As for shutters, I think they would help give some interest to the facade, but again, you should first figure out what style/era your house is before choosing a shutter style.

Finally, the small deck is obviously modern, but I think it would look more antique-y if you painted the railings and balusters white to match your trim.

P.S. I've added a link to book on architectural styles that you can probably get from your library.

Here is a link that might be useful: The Elements of Style: An Encyclopedia of Domestic Architectural Detail

    Bookmark   June 23, 2010 at 10:44AM
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Would love to see more pictures...inside too.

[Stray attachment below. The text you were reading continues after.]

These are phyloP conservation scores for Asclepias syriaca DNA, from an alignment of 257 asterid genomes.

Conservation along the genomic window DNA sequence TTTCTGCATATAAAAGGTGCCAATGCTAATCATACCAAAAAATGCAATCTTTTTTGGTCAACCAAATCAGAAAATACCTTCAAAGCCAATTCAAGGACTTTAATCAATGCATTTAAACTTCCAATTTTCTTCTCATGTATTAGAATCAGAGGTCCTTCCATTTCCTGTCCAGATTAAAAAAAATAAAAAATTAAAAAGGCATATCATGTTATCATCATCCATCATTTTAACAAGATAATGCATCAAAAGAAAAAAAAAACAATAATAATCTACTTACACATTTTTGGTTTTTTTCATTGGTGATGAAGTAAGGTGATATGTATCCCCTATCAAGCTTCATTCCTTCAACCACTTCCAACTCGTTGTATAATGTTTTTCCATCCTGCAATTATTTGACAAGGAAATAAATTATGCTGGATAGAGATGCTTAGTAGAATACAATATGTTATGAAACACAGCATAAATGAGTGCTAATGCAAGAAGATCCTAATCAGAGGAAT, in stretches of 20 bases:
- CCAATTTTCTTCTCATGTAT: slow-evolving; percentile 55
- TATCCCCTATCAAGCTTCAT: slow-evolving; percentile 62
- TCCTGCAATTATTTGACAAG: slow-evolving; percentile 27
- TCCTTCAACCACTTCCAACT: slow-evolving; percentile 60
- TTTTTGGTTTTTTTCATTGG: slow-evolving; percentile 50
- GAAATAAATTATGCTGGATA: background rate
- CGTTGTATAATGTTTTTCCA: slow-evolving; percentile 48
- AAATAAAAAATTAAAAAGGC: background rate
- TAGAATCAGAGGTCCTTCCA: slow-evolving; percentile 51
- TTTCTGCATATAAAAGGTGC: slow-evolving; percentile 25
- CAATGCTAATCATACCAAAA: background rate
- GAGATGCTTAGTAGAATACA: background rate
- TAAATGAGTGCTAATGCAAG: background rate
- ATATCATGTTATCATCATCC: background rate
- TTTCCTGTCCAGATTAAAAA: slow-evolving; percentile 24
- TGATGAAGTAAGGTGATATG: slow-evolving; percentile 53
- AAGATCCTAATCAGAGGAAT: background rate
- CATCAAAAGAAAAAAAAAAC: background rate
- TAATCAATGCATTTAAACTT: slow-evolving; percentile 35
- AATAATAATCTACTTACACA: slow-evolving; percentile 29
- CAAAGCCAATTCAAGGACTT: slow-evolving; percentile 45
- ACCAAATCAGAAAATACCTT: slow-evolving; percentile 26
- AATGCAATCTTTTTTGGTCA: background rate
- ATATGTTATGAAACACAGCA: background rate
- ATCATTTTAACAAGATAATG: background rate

The first thing i would do is to add cheap plastic( real vinyl!) shutters on that bad yellow atleast make it look less like a garage and more like a small colonial house...make sure the shutters are large enough...half the width of the windows....
Then stand abck and see what long term expensive changes you will want to make.
When you decide to remove the siding...I'll bet you will find clues to what may have been underneath.
But you can take comfort, and bank money on the fact that if they resided with vinyl they also used house wrap for energy your heating costs will be less.
Where was the fireplace? Part of what makes it look so like a garage is the lack of a chimney.
Good luck and have fun....don't you love a challenge?
Linda C

    Bookmark   June 23, 2010 at 1:40PM